Employers have been warned not to throw their older workers on the scrapheap – it could be their way out of growing skills shortages.

Sally Morris, head of employment law at Midland firm MFG Solicitors, says companies should take a hard look at their policies on whether to keep employees on beyond the traditional retirement age.

The Employment Equality (Age) Regulations 2006 introduced a default national retirement age of 65, but employees have the option to request to work beyond that.

There is no automatic right to be allowed to do so and the employer does not have to agree or give a reason for turning it down.
In such circumstances the dismissal is not regarded as unfair or age discriminatory. In the case of retirement, the statutory dismissal regulations do not apply.

However, there are procedures to go through and the employee can appeal.

But Ms Morris points out there are many business benefits to adopting a flexible approach to the employment and work patterns of older workers.

She said: “It is worth thinking about each request on an individual basis – taking into account the possibility of varying the employee’s hours or the duties they perform.

“The figures are stark – the working population is getting older. Employers will have more older workers to recruit and manage and fewer younger ones.”

According to the employment information agency Acas there are currently 20 million people aged 50 and over in the UK. By 2030 this figure is expected to reach 27 million – an increase of 37 per cent. People are working longer and increased life expectancy combined with shortfalls in pension provision means employees are retiring later.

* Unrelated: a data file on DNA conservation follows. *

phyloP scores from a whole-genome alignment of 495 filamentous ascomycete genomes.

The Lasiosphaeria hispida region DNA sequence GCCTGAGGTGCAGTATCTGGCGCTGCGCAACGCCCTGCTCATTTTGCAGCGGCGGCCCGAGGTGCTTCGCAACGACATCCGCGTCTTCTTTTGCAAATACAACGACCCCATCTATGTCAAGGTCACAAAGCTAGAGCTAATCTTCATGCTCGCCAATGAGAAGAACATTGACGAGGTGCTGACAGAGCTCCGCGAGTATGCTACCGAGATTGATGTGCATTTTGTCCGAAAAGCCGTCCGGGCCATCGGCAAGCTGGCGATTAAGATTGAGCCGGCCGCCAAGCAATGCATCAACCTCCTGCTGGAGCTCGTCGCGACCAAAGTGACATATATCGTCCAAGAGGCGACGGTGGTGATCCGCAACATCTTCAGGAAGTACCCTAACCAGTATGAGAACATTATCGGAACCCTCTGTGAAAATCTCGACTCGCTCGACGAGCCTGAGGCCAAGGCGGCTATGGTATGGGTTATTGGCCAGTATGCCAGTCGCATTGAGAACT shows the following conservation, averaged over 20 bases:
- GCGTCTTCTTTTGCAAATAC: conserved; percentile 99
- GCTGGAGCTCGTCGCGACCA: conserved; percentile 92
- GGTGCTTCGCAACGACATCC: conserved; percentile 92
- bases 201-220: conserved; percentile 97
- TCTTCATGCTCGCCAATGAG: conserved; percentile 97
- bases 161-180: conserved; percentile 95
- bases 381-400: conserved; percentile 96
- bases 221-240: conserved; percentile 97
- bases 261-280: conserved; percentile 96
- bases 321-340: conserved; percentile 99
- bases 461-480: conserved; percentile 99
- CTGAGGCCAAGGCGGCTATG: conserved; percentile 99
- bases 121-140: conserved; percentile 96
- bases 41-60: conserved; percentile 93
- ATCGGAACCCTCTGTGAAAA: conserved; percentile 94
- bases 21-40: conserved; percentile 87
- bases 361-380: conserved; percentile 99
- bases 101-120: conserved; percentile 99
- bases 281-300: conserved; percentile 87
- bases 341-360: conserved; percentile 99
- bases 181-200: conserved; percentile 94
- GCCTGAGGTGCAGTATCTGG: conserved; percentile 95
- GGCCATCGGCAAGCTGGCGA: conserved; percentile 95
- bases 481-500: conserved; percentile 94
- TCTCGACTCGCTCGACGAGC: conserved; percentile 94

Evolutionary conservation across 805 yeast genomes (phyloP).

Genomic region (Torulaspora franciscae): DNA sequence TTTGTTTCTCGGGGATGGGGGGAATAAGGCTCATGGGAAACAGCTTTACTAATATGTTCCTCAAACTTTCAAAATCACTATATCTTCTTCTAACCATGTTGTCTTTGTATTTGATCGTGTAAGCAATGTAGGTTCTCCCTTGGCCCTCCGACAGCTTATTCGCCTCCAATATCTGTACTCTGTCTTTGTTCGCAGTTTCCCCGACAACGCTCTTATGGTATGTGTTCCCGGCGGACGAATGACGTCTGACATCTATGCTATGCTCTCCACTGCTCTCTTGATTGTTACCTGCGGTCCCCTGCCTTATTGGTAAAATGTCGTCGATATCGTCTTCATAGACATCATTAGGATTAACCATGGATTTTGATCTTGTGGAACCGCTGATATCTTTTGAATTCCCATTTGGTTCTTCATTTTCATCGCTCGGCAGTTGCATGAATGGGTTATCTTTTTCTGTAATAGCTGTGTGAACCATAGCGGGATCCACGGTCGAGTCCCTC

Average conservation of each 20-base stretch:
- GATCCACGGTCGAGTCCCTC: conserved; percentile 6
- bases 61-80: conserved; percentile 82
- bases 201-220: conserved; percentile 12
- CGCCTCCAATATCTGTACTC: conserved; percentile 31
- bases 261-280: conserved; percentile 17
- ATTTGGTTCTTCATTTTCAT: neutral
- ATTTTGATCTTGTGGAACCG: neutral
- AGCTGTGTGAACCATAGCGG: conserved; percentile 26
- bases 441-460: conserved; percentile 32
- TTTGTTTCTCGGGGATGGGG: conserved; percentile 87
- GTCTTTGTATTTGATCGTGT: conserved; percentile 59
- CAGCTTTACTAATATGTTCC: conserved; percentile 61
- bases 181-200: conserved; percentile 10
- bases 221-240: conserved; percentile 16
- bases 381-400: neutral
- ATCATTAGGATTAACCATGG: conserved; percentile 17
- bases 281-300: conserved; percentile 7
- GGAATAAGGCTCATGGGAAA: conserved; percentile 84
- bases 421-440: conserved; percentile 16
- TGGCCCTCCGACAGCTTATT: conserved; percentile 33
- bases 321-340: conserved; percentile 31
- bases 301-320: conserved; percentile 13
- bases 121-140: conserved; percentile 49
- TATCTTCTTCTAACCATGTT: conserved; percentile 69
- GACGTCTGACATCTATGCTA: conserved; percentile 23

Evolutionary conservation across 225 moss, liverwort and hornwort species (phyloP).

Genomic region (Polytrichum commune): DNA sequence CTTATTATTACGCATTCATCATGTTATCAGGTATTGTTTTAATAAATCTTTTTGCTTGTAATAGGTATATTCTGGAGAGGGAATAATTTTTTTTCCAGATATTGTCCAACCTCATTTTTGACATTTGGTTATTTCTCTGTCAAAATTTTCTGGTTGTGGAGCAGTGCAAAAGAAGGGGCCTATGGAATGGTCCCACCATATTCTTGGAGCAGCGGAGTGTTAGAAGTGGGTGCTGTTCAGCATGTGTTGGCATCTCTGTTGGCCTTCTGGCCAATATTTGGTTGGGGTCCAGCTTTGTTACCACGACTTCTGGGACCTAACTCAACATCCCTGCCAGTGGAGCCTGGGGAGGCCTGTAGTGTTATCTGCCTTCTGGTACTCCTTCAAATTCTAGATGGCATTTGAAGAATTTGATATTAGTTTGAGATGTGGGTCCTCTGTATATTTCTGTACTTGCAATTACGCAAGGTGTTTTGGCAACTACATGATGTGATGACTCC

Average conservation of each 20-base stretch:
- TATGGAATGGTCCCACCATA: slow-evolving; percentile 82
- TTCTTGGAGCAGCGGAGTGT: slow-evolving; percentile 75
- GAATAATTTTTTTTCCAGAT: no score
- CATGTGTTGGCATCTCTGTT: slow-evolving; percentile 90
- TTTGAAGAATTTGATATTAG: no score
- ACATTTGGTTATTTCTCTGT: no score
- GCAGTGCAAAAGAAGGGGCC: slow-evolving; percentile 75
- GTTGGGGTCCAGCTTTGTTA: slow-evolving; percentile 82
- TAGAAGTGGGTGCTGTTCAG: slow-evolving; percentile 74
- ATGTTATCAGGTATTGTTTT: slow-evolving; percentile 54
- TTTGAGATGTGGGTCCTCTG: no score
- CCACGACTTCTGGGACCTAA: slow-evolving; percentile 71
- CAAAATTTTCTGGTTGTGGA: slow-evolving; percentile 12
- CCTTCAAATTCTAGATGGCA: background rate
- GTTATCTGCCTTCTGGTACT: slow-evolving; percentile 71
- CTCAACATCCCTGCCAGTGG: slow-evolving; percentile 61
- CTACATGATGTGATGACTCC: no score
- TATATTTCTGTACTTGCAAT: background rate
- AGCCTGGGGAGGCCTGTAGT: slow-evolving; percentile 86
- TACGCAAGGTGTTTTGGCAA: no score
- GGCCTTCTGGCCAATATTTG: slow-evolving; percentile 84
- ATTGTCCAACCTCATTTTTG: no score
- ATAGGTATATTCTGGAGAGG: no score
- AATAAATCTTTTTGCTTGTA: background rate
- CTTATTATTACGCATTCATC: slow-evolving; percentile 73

“When an older worker retires you will no longer have the same conveyor belt of younger workers to replace them.”

Ms Morris says it is important for companies to look past the supposed downside to keeping on workers past 65 and consider the potential advantages.

“Many people assume that older people are more likely to be off sick. In fact, research has shown that the opposite is the case.

“It is suggested older workers can not adapt, but a report by Age Concern found they were able to master new skills as well as younger counterparts.

“You may be concerned that by working beyond 65 employees will struggle to maintain the same standards of performance or output.

In most cases this worry will be unfounded but where there is a problem discuss the options with the employee.

“Indeed, older workers will have advantages over younger ones in some respects. For example they will have more experience and will often be able to apply the theory of the text book more easily to work situations.

“And older workers can make good mentors for junior colleagues or use their experience working on special projects.

“Be positive about age and value the contribution every individual can make. Chucking out all that expertise and experience for no good reason is a terrible waste.”

Companies are required to notify an employee in writing of their right to request to go on working beyond their retirement date – at least six months in advance but no more than 12 months before the intended date.

If the employee requests in writing not to be retired this must be considered ahead of their due departure. Failure to do so will make the dismissal automatically unfair.

Employers must meet the employee to discuss their request within a reasonable period of receiving it and inform them in writing of the decision as soon as is reasonably practicable.